Swedish EU presidency marked by 'Nordic efficiency'
Cool-tempered and efficient, Swedish officials in the past six months managed to steer the EU out of the institutional crisis surrounding the Lisbon Treaty and to mitigate infighting between member states on the bloc's top jobs, climate change and financial supervision.
Having kicked off on 1 July, the Swedish chairmanship of the EU came at a time of institutional limbo which hijacked politicians' and media attention from the issues of climate change and the economic crisis, which formed Sweden's original priorities.
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"The Swedish EU presidency was effective in securing the Lisbon Treaty to come into force on 1 December and in managing the transition from the old treaty," EU commission president Jose Manuel Barroso said earlier this month in Strasbourg.
After a second Irish referendum on the Lisbon Treaty in September approving the document, "the unexpected happened" when Czech President Vaclav Klaus tabled fresh demands in order to complete the ratification of the document in all 27 member states, said Swedish Prime Minister Fredrik Reinfeldt in the EU parliament in December.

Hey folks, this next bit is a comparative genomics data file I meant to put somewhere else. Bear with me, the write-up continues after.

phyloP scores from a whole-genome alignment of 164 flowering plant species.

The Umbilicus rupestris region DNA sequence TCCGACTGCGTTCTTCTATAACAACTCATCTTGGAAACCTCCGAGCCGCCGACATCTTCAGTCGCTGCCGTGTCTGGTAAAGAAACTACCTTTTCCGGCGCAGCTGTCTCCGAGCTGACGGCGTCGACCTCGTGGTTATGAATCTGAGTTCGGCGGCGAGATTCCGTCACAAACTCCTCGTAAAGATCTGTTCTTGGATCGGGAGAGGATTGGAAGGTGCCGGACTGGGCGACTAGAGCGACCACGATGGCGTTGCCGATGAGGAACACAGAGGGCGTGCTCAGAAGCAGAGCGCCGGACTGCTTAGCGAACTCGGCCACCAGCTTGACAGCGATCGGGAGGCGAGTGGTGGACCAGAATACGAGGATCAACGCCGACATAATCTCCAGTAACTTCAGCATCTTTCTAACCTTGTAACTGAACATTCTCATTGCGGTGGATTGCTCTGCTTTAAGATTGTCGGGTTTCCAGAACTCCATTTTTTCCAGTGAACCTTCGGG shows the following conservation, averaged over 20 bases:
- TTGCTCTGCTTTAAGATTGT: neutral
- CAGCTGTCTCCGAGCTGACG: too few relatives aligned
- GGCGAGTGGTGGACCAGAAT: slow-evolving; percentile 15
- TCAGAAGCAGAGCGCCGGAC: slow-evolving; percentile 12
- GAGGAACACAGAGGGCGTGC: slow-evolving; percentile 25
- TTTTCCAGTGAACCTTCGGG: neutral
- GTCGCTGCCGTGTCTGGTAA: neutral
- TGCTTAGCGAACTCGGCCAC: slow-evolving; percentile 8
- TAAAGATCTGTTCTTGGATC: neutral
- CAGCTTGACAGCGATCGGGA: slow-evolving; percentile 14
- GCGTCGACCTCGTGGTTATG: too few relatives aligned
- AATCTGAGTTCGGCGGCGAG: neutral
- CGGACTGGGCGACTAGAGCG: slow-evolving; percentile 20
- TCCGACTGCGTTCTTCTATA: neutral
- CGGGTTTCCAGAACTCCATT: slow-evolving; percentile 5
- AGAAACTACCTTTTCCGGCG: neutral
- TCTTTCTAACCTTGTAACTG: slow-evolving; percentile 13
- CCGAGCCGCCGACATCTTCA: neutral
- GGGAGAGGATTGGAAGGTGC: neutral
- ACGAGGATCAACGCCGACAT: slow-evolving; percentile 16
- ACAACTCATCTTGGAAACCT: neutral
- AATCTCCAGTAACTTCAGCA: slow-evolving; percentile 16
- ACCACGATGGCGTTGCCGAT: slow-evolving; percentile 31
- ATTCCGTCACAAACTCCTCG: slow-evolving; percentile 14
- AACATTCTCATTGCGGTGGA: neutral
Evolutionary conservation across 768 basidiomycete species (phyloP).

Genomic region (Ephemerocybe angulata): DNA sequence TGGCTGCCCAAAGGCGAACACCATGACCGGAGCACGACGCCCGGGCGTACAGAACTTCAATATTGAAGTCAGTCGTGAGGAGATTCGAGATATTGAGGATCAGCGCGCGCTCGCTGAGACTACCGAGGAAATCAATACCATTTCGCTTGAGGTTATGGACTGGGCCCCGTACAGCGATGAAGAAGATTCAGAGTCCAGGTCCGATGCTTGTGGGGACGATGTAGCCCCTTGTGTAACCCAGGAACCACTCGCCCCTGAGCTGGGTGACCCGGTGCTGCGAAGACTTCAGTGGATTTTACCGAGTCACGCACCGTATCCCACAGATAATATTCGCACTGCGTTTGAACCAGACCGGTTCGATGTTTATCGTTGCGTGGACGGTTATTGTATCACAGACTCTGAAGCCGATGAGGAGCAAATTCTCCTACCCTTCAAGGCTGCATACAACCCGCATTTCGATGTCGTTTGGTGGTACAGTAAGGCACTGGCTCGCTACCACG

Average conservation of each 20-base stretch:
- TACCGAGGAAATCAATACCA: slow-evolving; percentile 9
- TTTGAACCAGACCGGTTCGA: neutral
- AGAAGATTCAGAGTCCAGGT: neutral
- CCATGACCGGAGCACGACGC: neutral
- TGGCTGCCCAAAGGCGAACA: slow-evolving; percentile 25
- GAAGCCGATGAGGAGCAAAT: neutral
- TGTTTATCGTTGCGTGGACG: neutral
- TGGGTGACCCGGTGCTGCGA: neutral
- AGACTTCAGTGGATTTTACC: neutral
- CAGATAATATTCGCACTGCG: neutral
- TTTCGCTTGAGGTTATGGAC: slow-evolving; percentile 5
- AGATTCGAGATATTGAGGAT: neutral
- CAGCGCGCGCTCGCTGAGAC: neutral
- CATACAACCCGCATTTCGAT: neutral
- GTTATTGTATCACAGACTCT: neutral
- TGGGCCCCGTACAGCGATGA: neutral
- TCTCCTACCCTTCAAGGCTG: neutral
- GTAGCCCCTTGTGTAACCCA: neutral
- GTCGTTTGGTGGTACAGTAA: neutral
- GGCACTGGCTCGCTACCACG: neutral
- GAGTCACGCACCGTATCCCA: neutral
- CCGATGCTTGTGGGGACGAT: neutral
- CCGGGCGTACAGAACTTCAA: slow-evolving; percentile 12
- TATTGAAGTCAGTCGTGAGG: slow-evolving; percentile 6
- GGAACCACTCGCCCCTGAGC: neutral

"We managed to do this without new demands coming from other states," he recalled, admitting he was "relieved" when the treaty finally entered into force on 1 December.
The re-appointment of Jose Manuel Barroso at the helm of the EU commission was no less challenging, with national governments preferring to delay a formal appointment over the summer in order to secure better portfolios for their commission nominees in the next cabinet.
"It was a period of institutional change and we welcomed the eventual re-appointment of Mr Barroso, as a stable counterpart for the Swedish EU presidency," Mr Reinfeldt said.
Once the Czech signature had been secured, the Swedish premier's mediating skills were tested in getting an agreement on the bloc's newly created top jobs – that of a standing president of the European Council and of a high representative for foreign policy, which will also be a vice-president of the commission.
During a period of over two weeks in which Mr Reinfeldt phoned all the 26 other EU leaders several times, agreement seemed impossible. At one point, EU affairs minister Cecilia Malmstrom admitted the situation was "a mess," mentioning the possibility of extending a one-day special summit on the issue for several days.
"Maybe he could have moved faster on the appointments, convene a summit faster. It became a media issue when it shouldn't have, just because it took so long to get to an agreement," an EU official told this website.
Mr Reinfeldt deflected such criticism when addressing the EU plenary in December. "It takes time to co-ordinate 27 member states, otherwise the EU is managed by just a few. We have taken that time," he said.
Back in November, Mr Reinfeldt did not shy away from publicly warning against a Franco-German deal on who would get the top jobs. "It is not just about two telling us what to do and then thinking we have the answer," he said at the time.